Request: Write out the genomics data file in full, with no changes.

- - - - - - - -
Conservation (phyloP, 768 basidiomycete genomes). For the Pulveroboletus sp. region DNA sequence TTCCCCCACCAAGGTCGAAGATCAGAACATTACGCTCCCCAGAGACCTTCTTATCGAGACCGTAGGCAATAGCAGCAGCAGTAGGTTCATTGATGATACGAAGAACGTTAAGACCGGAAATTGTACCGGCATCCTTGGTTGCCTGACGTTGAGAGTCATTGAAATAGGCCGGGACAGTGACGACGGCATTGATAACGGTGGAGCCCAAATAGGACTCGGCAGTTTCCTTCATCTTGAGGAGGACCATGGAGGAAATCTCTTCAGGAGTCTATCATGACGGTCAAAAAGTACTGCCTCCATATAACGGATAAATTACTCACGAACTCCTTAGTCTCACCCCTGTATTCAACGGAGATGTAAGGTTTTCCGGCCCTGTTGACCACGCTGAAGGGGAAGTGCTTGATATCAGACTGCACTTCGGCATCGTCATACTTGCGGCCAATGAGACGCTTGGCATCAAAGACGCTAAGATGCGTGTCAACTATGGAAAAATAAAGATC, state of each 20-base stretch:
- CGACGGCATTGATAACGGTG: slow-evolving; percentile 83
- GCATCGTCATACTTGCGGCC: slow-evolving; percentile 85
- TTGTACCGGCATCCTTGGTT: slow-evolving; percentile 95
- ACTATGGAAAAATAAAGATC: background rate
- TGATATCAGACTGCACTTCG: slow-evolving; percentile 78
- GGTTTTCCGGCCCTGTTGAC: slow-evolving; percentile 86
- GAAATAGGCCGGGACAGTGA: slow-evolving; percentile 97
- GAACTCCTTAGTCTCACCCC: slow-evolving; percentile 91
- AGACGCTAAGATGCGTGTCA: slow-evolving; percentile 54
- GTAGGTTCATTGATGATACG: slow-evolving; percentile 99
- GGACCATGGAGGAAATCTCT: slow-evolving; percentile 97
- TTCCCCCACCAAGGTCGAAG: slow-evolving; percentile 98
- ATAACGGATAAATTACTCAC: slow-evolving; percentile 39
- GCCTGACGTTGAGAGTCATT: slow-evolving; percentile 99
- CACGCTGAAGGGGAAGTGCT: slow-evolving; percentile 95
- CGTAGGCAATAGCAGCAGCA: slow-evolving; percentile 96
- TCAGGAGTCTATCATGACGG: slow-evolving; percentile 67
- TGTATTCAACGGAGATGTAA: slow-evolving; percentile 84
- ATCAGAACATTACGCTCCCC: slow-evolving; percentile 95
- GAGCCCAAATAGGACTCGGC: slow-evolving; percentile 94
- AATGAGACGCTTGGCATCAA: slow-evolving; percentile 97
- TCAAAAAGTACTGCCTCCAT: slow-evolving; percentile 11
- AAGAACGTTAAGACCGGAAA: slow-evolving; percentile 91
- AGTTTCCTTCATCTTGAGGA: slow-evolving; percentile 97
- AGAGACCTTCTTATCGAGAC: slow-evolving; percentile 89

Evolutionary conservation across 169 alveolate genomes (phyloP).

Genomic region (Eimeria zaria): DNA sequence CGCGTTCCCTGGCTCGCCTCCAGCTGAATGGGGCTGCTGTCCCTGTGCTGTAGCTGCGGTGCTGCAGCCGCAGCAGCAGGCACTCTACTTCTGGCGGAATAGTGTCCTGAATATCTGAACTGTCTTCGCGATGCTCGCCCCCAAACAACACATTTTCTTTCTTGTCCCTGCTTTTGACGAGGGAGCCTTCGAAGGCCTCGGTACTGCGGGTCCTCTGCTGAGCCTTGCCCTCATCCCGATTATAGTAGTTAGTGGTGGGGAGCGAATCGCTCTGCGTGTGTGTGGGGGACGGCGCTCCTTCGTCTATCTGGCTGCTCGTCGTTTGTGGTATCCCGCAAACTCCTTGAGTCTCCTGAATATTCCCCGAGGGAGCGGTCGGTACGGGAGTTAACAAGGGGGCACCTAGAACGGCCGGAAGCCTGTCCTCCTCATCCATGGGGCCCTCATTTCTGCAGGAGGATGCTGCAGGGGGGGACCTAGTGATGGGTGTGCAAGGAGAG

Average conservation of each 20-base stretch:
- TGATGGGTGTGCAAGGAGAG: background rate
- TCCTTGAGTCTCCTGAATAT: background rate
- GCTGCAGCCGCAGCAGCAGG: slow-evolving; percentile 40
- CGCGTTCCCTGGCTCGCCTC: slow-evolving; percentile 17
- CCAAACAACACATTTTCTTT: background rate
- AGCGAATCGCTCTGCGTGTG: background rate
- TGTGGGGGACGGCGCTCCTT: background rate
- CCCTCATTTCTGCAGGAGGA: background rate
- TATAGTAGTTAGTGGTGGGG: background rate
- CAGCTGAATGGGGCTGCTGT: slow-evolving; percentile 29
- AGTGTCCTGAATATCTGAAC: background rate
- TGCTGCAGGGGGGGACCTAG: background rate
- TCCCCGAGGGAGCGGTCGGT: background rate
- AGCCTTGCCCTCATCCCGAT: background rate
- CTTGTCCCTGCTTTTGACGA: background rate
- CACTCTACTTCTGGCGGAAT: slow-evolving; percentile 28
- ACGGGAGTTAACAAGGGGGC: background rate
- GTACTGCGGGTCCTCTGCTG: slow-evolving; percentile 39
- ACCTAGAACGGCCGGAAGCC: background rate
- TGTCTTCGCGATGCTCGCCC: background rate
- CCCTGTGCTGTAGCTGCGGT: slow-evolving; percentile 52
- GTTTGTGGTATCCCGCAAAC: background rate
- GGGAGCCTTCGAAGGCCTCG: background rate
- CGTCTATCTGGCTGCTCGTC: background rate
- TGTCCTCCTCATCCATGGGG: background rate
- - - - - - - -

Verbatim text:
Conservation (phyloP, 768 basidiomycete genomes). For the Pulveroboletus sp. region DNA sequence TTCCCCCACCAAGGTCGAAGATCAGAACATTACGCTCCCCAGAGACCTTCTTATCGAGACCGTAGGCAATAGCAGCAGCAGTAGGTTCATTGATGATACGAAGAACGTTAAGACCGGAAATTGTACCGGCATCCTTGGTTGCCTGACGTTGAGAGTCATTGAAATAGGCCGGGACAGTGACGACGGCATTGATAACGGTGGAGCCCAAATAGGACTCGGCAGTTTCCTTCATCTTGAGGAGGACCATGGAGGAAATCTCTTCAGGAGTCTATCATGACGGTCAAAAAGTACTGCCTCCATATAACGGATAAATTACTCACGAACTCCTTAGTCTCACCCCTGTATTCAACGGAGATGTAAGGTTTTCCGGCCCTGTTGACCACGCTGAAGGGGAAGTGCTTGATATCAGACTGCACTTCGGCATCGTCATACTTGCGGCCAATGAGACGCTTGGCATCAAAGACGCTAAGATGCGTGTCAACTATGGAAAAATAAAGATC, state of each 20-base stretch:
- CGACGGCATTGATAACGGTG: slow-evolving; percentile 83
- GCATCGTCATACTTGCGGCC: slow-evolving; percentile 85
- TTGTACCGGCATCCTTGGTT: slow-evolving; percentile 95
- ACTATGGAAAAATAAAGATC: background rate
- TGATATCAGACTGCACTTCG: slow-evolving; percentile 78
- GGTTTTCCGGCCCTGTTGAC: slow-evolving; percentile 86
- GAAATAGGCCGGGACAGTGA: slow-evolving; percentile 97
- GAACTCCTTAGTCTCACCCC: slow-evolving; percentile 91
- AGACGCTAAGATGCGTGTCA: slow-evolving; percentile 54
- GTAGGTTCATTGATGATACG: slow-evolving; percentile 99
- GGACCATGGAGGAAATCTCT: slow-evolving; percentile 97
- TTCCCCCACCAAGGTCGAAG: slow-evolving; percentile 98
- ATAACGGATAAATTACTCAC: slow-evolving; percentile 39
- GCCTGACGTTGAGAGTCATT: slow-evolving; percentile 99
- CACGCTGAAGGGGAAGTGCT: slow-evolving; percentile 95
- CGTAGGCAATAGCAGCAGCA: slow-evolving; percentile 96
- TCAGGAGTCTATCATGACGG: slow-evolving; percentile 67
- TGTATTCAACGGAGATGTAA: slow-evolving; percentile 84
- ATCAGAACATTACGCTCCCC: slow-evolving; percentile 95
- GAGCCCAAATAGGACTCGGC: slow-evolving; percentile 94
- AATGAGACGCTTGGCATCAA: slow-evolving; percentile 97
- TCAAAAAGTACTGCCTCCAT: slow-evolving; percentile 11
- AAGAACGTTAAGACCGGAAA: slow-evolving; percentile 91
- AGTTTCCTTCATCTTGAGGA: slow-evolving; percentile 97
- AGAGACCTTCTTATCGAGAC: slow-evolving; percentile 89

Evolutionary conservation across 169 alveolate genomes (phyloP).

Genomic region (Eimeria zaria): DNA sequence CGCGTTCCCTGGCTCGCCTCCAGCTGAATGGGGCTGCTGTCCCTGTGCTGTAGCTGCGGTGCTGCAGCCGCAGCAGCAGGCACTCTACTTCTGGCGGAATAGTGTCCTGAATATCTGAACTGTCTTCGCGATGCTCGCCCCCAAACAACACATTTTCTTTCTTGTCCCTGCTTTTGACGAGGGAGCCTTCGAAGGCCTCGGTACTGCGGGTCCTCTGCTGAGCCTTGCCCTCATCCCGATTATAGTAGTTAGTGGTGGGGAGCGAATCGCTCTGCGTGTGTGTGGGGGACGGCGCTCCTTCGTCTATCTGGCTGCTCGTCGTTTGTGGTATCCCGCAAACTCCTTGAGTCTCCTGAATATTCCCCGAGGGAGCGGTCGGTACGGGAGTTAACAAGGGGGCACCTAGAACGGCCGGAAGCCTGTCCTCCTCATCCATGGGGCCCTCATTTCTGCAGGAGGATGCTGCAGGGGGGGACCTAGTGATGGGTGTGCAAGGAGAG

Average conservation of each 20-base stretch:
- TGATGGGTGTGCAAGGAGAG: background rate
- TCCTTGAGTCTCCTGAATAT: background rate
- GCTGCAGCCGCAGCAGCAGG: slow-evolving; percentile 40
- CGCGTTCCCTGGCTCGCCTC: slow-evolving; percentile 17
- CCAAACAACACATTTTCTTT: background rate
- AGCGAATCGCTCTGCGTGTG: background rate
- TGTGGGGGACGGCGCTCCTT: background rate
- CCCTCATTTCTGCAGGAGGA: background rate
- TATAGTAGTTAGTGGTGGGG: background rate
- CAGCTGAATGGGGCTGCTGT: slow-evolving; percentile 29
- AGTGTCCTGAATATCTGAAC: background rate
- TGCTGCAGGGGGGGACCTAG: background rate
- TCCCCGAGGGAGCGGTCGGT: background rate
- AGCCTTGCCCTCATCCCGAT: background rate
- CTTGTCCCTGCTTTTGACGA: background rate
- CACTCTACTTCTGGCGGAAT: slow-evolving; percentile 28
- ACGGGAGTTAACAAGGGGGC: background rate
- GTACTGCGGGTCCTCTGCTG: slow-evolving; percentile 39
- ACCTAGAACGGCCGGAAGCC: background rate
- TGTCTTCGCGATGCTCGCCC: background rate
- CCCTGTGCTGTAGCTGCGGT: slow-evolving; percentile 52
- GTTTGTGGTATCCCGCAAAC: background rate
- GGGAGCCTTCGAAGGCCTCG: background rate
- CGTCTATCTGGCTGCTCGTC: background rate
- TGTCCTCCTCATCCATGGGG: background rate